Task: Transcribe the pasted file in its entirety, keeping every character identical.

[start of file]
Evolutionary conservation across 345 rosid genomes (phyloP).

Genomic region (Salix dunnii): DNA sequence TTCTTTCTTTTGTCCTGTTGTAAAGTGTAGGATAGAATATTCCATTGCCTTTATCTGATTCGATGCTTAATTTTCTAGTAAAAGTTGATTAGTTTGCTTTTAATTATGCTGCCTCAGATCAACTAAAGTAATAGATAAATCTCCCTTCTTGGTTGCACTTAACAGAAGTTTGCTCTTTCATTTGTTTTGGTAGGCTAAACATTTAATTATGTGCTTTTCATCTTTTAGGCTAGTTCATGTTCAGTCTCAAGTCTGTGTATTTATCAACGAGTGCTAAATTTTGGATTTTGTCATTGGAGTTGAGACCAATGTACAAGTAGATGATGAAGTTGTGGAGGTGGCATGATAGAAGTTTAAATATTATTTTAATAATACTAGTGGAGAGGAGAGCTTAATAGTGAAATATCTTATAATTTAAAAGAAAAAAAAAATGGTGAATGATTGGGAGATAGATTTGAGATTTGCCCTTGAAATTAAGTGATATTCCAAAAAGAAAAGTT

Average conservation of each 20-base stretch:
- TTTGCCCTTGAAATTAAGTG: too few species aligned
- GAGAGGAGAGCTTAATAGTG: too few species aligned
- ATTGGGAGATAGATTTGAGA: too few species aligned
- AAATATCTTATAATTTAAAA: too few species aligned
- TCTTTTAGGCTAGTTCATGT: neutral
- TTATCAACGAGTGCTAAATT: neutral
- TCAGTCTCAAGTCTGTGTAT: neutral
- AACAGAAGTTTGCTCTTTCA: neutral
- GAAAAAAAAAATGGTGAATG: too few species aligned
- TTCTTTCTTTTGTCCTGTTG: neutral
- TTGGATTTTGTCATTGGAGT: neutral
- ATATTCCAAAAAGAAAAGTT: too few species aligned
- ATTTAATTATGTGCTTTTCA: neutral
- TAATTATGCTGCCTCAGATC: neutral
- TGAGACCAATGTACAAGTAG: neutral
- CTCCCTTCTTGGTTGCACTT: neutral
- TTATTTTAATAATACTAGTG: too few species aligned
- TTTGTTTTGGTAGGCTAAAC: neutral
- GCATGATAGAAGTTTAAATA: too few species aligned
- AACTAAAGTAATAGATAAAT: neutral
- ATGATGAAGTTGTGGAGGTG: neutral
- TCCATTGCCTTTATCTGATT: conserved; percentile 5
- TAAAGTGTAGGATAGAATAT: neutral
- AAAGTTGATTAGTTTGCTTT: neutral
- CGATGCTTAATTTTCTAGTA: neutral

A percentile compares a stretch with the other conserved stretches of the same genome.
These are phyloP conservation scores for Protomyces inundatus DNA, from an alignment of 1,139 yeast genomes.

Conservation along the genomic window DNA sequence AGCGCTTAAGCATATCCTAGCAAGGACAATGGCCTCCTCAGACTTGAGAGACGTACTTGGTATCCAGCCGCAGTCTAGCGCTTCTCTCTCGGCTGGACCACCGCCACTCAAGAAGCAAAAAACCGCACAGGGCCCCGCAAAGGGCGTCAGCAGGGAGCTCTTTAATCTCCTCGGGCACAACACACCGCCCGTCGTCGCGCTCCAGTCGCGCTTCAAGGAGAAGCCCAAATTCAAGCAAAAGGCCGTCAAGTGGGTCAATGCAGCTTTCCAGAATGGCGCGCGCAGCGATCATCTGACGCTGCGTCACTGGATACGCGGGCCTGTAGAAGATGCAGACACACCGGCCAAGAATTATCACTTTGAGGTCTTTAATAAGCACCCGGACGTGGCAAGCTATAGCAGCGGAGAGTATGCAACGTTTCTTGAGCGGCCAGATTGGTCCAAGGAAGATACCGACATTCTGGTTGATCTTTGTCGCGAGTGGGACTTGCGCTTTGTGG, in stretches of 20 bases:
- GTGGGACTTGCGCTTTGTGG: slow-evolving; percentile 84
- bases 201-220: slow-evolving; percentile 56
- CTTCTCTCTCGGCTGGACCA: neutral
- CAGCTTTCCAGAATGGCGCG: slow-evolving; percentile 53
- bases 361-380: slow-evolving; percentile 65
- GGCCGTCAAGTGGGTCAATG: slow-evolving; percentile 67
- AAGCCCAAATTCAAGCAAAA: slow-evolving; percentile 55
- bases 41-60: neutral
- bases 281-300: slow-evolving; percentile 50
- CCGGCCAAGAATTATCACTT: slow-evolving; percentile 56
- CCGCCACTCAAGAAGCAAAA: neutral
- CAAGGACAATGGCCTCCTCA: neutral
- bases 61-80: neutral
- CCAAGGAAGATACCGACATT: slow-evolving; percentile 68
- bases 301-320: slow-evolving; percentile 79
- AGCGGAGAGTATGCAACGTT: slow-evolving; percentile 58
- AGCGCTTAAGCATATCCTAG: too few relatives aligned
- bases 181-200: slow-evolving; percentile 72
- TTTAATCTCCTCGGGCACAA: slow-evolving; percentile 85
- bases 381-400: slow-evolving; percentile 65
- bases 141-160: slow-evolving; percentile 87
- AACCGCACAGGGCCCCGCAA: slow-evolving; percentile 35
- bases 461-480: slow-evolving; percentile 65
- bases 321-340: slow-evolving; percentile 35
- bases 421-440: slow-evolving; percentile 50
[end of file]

Evolutionary conservation across 345 rosid genomes (phyloP).

Genomic region (Salix dunnii): DNA sequence TTCTTTCTTTTGTCCTGTTGTAAAGTGTAGGATAGAATATTCCATTGCCTTTATCTGATTCGATGCTTAATTTTCTAGTAAAAGTTGATTAGTTTGCTTTTAATTATGCTGCCTCAGATCAACTAAAGTAATAGATAAATCTCCCTTCTTGGTTGCACTTAACAGAAGTTTGCTCTTTCATTTGTTTTGGTAGGCTAAACATTTAATTATGTGCTTTTCATCTTTTAGGCTAGTTCATGTTCAGTCTCAAGTCTGTGTATTTATCAACGAGTGCTAAATTTTGGATTTTGTCATTGGAGTTGAGACCAATGTACAAGTAGATGATGAAGTTGTGGAGGTGGCATGATAGAAGTTTAAATATTATTTTAATAATACTAGTGGAGAGGAGAGCTTAATAGTGAAATATCTTATAATTTAAAAGAAAAAAAAAATGGTGAATGATTGGGAGATAGATTTGAGATTTGCCCTTGAAATTAAGTGATATTCCAAAAAGAAAAGTT

Average conservation of each 20-base stretch:
- TTTGCCCTTGAAATTAAGTG: too few species aligned
- GAGAGGAGAGCTTAATAGTG: too few species aligned
- ATTGGGAGATAGATTTGAGA: too few species aligned
- AAATATCTTATAATTTAAAA: too few species aligned
- TCTTTTAGGCTAGTTCATGT: neutral
- TTATCAACGAGTGCTAAATT: neutral
- TCAGTCTCAAGTCTGTGTAT: neutral
- AACAGAAGTTTGCTCTTTCA: neutral
- GAAAAAAAAAATGGTGAATG: too few species aligned
- TTCTTTCTTTTGTCCTGTTG: neutral
- TTGGATTTTGTCATTGGAGT: neutral
- ATATTCCAAAAAGAAAAGTT: too few species aligned
- ATTTAATTATGTGCTTTTCA: neutral
- TAATTATGCTGCCTCAGATC: neutral
- TGAGACCAATGTACAAGTAG: neutral
- CTCCCTTCTTGGTTGCACTT: neutral
- TTATTTTAATAATACTAGTG: too few species aligned
- TTTGTTTTGGTAGGCTAAAC: neutral
- GCATGATAGAAGTTTAAATA: too few species aligned
- AACTAAAGTAATAGATAAAT: neutral
- ATGATGAAGTTGTGGAGGTG: neutral
- TCCATTGCCTTTATCTGATT: conserved; percentile 5
- TAAAGTGTAGGATAGAATAT: neutral
- AAAGTTGATTAGTTTGCTTT: neutral
- CGATGCTTAATTTTCTAGTA: neutral

A percentile compares a stretch with the other conserved stretches of the same genome.
These are phyloP conservation scores for Protomyces inundatus DNA, from an alignment of 1,139 yeast genomes.

Conservation along the genomic window DNA sequence AGCGCTTAAGCATATCCTAGCAAGGACAATGGCCTCCTCAGACTTGAGAGACGTACTTGGTATCCAGCCGCAGTCTAGCGCTTCTCTCTCGGCTGGACCACCGCCACTCAAGAAGCAAAAAACCGCACAGGGCCCCGCAAAGGGCGTCAGCAGGGAGCTCTTTAATCTCCTCGGGCACAACACACCGCCCGTCGTCGCGCTCCAGTCGCGCTTCAAGGAGAAGCCCAAATTCAAGCAAAAGGCCGTCAAGTGGGTCAATGCAGCTTTCCAGAATGGCGCGCGCAGCGATCATCTGACGCTGCGTCACTGGATACGCGGGCCTGTAGAAGATGCAGACACACCGGCCAAGAATTATCACTTTGAGGTCTTTAATAAGCACCCGGACGTGGCAAGCTATAGCAGCGGAGAGTATGCAACGTTTCTTGAGCGGCCAGATTGGTCCAAGGAAGATACCGACATTCTGGTTGATCTTTGTCGCGAGTGGGACTTGCGCTTTGTGG, in stretches of 20 bases:
- GTGGGACTTGCGCTTTGTGG: slow-evolving; percentile 84
- bases 201-220: slow-evolving; percentile 56
- CTTCTCTCTCGGCTGGACCA: neutral
- CAGCTTTCCAGAATGGCGCG: slow-evolving; percentile 53
- bases 361-380: slow-evolving; percentile 65
- GGCCGTCAAGTGGGTCAATG: slow-evolving; percentile 67
- AAGCCCAAATTCAAGCAAAA: slow-evolving; percentile 55
- bases 41-60: neutral
- bases 281-300: slow-evolving; percentile 50
- CCGGCCAAGAATTATCACTT: slow-evolving; percentile 56
- CCGCCACTCAAGAAGCAAAA: neutral
- CAAGGACAATGGCCTCCTCA: neutral
- bases 61-80: neutral
- CCAAGGAAGATACCGACATT: slow-evolving; percentile 68
- bases 301-320: slow-evolving; percentile 79
- AGCGGAGAGTATGCAACGTT: slow-evolving; percentile 58
- AGCGCTTAAGCATATCCTAG: too few relatives aligned
- bases 181-200: slow-evolving; percentile 72
- TTTAATCTCCTCGGGCACAA: slow-evolving; percentile 85
- bases 381-400: slow-evolving; percentile 65
- bases 141-160: slow-evolving; percentile 87
- AACCGCACAGGGCCCCGCAA: slow-evolving; percentile 35
- bases 461-480: slow-evolving; percentile 65
- bases 321-340: slow-evolving; percentile 35
- bases 421-440: slow-evolving; percentile 50